[cw: blood, Christianity]
The truth is, I don’t even bother getting out of bed many Sunday mornings, especially on days when I’m not sure I believe in God or when there’s an interesting guest on Meet the Press. For me, talking about church in front of a bunch of Christians means approaching a microphone and attempting to explain the most important, complicated, beautiful, and heart-wrenching relationship of my life in thirty minutes or less without yelling or crying or saying any cuss words. Sometimes I wish they’d find someone with a bit more emotional distance to give these lectures, someone who doesn’t have to break herself open and bleed all over the place every time someone asks, innocently enough, “So where have you been going to church these days?”
–Rachel Held Evans, Searching for Sunday, p. xiv-xv
Been thinking a little bit about the concept of “belief” lately. Loosely related, I thought this post was interesting. Here are some excerpts to entice you to read it (bolding mine):
We [Jewish people] face the now-universal injunction for those who consider themselves “religious” (there has never been such a thing on the face of this Earth before Christianity; Christianity is the first and the last ‘religion’) of “but do I really believe in G-d?” This injunction, this “test of faith” is part and parcel to a Christian mode of subjectivity which has made the (simultaneous) production of, and disavowal of doubt–the challenge of “true faith” versus “hypocrisy”, “heresy”, and “unbelief” which together form the Christian problematic–an integral part of religious experience.
It is significant that seldom in Jewish history have we drawn lines around the ‘community of believers’ in contradistinction to the apostates and the heretics. If anything, we only ever condemned those who refuse the work, a term in Hebrew (avodah) which has nothing to do with our capitalist understanding of labor but instead refers to the act of bringing about that which underlies and redeems the world, of performing mitzvot (commandments), of tzedek, tzedek tirdof (“Justice, justice you shall pursue,” Deut. 16:20). As our sages said, “It is not your responsibility to finish the work [of perfecting the world], but you are not free to desist from it either” (Rabbi Tarfun, Pirkei Avot 2:16).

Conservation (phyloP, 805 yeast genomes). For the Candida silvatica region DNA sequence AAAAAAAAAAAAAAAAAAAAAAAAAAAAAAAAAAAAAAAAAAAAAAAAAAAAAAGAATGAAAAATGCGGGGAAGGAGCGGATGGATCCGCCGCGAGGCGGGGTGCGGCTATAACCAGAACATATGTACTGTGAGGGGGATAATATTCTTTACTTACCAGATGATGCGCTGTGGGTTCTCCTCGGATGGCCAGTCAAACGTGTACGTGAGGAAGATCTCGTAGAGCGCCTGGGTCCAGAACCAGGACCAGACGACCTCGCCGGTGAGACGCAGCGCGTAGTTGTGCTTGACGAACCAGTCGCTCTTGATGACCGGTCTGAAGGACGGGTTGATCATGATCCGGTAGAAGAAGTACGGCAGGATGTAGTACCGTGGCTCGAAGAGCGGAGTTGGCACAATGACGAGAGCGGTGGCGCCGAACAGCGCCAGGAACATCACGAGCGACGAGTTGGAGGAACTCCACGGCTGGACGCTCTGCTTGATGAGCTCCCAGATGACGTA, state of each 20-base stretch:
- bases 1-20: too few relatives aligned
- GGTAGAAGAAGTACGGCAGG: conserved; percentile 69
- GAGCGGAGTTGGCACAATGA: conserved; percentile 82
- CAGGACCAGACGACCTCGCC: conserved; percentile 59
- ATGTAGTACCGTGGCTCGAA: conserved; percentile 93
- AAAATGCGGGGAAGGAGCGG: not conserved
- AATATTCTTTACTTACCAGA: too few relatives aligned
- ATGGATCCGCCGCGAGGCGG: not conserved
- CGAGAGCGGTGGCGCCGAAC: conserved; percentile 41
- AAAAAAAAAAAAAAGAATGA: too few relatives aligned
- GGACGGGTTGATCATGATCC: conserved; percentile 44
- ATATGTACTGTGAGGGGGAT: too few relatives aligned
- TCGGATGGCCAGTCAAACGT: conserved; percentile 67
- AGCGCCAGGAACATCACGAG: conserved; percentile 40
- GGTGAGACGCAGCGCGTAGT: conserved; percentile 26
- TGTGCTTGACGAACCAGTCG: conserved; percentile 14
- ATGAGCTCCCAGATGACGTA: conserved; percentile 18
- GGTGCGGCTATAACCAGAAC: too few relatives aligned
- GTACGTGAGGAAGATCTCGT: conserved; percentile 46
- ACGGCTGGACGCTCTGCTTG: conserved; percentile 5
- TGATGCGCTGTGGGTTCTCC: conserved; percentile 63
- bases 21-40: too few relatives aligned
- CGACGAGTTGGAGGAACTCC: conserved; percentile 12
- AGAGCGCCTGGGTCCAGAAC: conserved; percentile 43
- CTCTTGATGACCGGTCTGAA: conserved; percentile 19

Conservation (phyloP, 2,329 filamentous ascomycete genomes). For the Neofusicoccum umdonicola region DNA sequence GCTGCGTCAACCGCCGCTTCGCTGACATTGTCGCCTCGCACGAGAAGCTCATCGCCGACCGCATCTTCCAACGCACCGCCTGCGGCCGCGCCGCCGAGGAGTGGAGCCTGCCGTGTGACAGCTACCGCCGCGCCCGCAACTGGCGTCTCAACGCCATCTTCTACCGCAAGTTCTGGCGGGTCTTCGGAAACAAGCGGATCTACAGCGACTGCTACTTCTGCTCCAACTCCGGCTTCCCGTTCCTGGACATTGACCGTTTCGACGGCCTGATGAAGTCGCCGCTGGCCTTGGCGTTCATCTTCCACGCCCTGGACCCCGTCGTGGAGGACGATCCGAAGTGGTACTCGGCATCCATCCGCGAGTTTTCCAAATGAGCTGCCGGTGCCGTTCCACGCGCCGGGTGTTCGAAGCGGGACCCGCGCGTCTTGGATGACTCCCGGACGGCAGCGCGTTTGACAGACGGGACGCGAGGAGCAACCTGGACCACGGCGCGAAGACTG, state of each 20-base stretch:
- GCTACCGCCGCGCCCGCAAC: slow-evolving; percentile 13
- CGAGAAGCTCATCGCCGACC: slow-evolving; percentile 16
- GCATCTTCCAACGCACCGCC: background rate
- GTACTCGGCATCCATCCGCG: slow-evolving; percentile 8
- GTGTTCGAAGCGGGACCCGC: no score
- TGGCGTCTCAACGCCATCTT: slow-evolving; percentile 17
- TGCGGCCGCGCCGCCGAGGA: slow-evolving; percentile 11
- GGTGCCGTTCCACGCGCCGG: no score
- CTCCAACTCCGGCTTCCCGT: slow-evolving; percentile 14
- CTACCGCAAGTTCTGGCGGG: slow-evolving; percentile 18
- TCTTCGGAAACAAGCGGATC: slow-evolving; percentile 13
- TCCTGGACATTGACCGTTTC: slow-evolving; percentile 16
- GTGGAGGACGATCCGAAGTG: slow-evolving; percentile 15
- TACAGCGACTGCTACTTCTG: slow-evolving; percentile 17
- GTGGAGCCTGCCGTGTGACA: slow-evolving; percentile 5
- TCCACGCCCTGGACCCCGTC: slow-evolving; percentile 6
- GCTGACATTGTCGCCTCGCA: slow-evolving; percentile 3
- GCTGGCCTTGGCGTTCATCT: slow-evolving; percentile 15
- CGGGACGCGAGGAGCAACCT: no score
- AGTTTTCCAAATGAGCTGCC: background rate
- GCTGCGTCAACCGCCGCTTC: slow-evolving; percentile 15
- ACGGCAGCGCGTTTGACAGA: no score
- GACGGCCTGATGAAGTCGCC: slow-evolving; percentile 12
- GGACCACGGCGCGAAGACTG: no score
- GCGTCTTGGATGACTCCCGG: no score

So I don’t know about this being “the difference” between Catholicism and Protestantism, but that description… I feel like I need a word that combines the ideas of “creepy” and “gorgeous” in a way that isn’t too irreverent. Anyway, I love this:
if Catholicism is a body and tradition and the hard work of salvation and intercession, Protestantism is you and God alone in a locked room, playing a high-stakes game of twenty questions. God is very fond of you, for some reason you can’t quite figure out, and is also impossibly vast and difficult to understand and has claws, from certain angles. this makes the fact that you can’t do anything to make God like you more a little nerve-wracking. You can phone a friend for hints, if you like, or to talk twenty-questions strategy. God is super patient. But no one else is ever allowed in the room.
content notes: vague abuse allusions, worth/esteem issues, victim-blaming, scrambled emotional gunk, God talk and religion talk, skippable, skippable, skippable
A continuation of the previous post, which discussed the idea that God is pangender.
Even though nobody’s changing my mind, I decided to go looking for whatever else has been put forth on the matter and came across this quaint little blather which I started to skim over before stopping at the following quote: Continue reading
I haven’t seen a lot of discussion on this topic before. All that stands out in my memory is a moment from many years ago, when a girl commented to me, in the form of a question, her dissatisfaction with the use of masculine pronouns to refer to God. I will concede that calling God a “He” may not be optimal, but at the time all I could think of to say was that it’s better than calling Him an “It”. Continue reading